We’re excited to announce Databricks Runtime 4.2, powered by Apache Spark™. Version 4.2 includes updated Spark internals, new features, and major performance upgrades to Databricks Delta, as well as general quality improvements to the platform. We are moving quickly toward the Databricks Delta general availability (GA) release and we recommend you upgrade to Databricks Runtime 4.2 to take advantage of these improvements.
Apache® Spark™ News
On July 9th, our team hosted a live webinar—Scalable End-to-End Deep Learning using TensorFlow™ and Databricks—with Brooke Wenig, Data Science Solutions Consultant at Databricks and Sid Murching, Software Engineer at Databricks.
At Spark + AI Summit in June, we announced MLflow, an open-source platform for the complete machine learning cycle. The platform’s philosophy is simple: work with any popular machine learning library; allow machine learning developers to experiment with their models, preserve the training environment, parameters, and dependencies, and reproduce their results; and finally deploy, monitor and serve them seamlessly—all in an open manner with limited constraints.
The global sports market is huge, comprised of players, teams, leagues, fan clubs, sponsors, etc., and all of these entities interact in myriad ways generating an enormous amount of data. Some of that data is used internally to help make better decisions, and there are a number of use cases within the media industry that use the same data to create better products and attract/retain viewers.
At this year’s Spark+AI Summit, we introduced MLflow, an open source platform to simplify the machine learning lifecycle. In the 3 weeks since the release, we’ve already seen a lot of interest from data scientists and engineers in using and contributing to MLflow. MLFlow’s GitHub repository already has 180 forks, and over a dozen contributors have submitted issues and pull requests. In addition, close to 100 people came to our first MLflow meetup last week.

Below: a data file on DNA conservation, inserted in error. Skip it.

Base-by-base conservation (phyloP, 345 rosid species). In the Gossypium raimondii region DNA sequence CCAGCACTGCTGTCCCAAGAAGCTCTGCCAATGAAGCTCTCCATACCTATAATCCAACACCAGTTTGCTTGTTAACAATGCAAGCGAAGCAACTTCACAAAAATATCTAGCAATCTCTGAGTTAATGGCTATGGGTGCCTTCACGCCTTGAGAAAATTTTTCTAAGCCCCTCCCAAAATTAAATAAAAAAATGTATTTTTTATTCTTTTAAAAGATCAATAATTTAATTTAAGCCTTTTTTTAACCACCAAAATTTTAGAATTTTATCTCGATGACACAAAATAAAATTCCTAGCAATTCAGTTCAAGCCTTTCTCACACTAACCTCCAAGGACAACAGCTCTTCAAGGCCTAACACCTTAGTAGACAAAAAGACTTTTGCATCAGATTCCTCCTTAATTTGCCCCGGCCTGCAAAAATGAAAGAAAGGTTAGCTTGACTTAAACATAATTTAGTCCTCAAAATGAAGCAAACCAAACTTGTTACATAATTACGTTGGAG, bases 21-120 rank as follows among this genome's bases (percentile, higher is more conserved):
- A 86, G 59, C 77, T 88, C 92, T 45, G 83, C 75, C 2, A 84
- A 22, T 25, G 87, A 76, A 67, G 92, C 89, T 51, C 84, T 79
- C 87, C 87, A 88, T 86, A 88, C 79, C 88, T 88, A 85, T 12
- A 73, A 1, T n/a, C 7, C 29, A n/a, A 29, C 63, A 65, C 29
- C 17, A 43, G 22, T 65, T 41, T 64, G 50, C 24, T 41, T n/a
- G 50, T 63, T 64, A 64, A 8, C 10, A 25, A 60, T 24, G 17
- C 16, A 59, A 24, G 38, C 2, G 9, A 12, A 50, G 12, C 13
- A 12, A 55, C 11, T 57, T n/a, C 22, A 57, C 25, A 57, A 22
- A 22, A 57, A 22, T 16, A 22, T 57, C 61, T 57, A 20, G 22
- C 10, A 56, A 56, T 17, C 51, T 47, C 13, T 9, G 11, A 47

The world of mobile gaming is fast paced and requires the ability to scale quickly. With millions of users around the world generating millions of events per second by means of game play, you will need to calculate key metrics (score adjustments, in-game purchases, in-game actions, etc.) in real-time. Just as important, a popular game launch or feature will increase event traffics by orders of magnitude and you will need infrastructure to handle this rapid scale.
Databricks hosted the first expanded Spark + AI Summit (formerly Spark Summit) at Moscone Center in San Francisco just a couple of weeks ago and the conference drew over 4,000 Apache Spark and machine learning enthusiasts. The overall theme of unifying data + AI technologies and unifying data science + engineering organizations to accelerate innovation resonated in many sessions across Spark + AI Summit 2018, including the keynotes and more than 200 technical sessions on big data and machine learning.
While the above might be obvious, users are often surprised to discover that:
To take advantage of this, we worked to introduce a new millisecond low-latency mode of streaming called continuous mode in Apache Spark 2.3, now available in Databricks Runtime 4.0 as part of Databricks Unified Analytics Platform.
Since we introduced Structured Streaming in Apache Spark 2.0, it has supported joins (inner join and some type of outer joins) between a streaming and a static DataFrame/Dataset. With the release of Apache Spark 2.3.0, now available in Databricks Runtime 4.0 as part of Databricks Unified Analytics Platform, we now support stream-stream joins. In this post, we will explore a canonical case of how to use stream-stream joins, what challenges we resolved, and what type of workloads they enable. Let’s start with the canonical use case for stream-stream joins – ad monetization.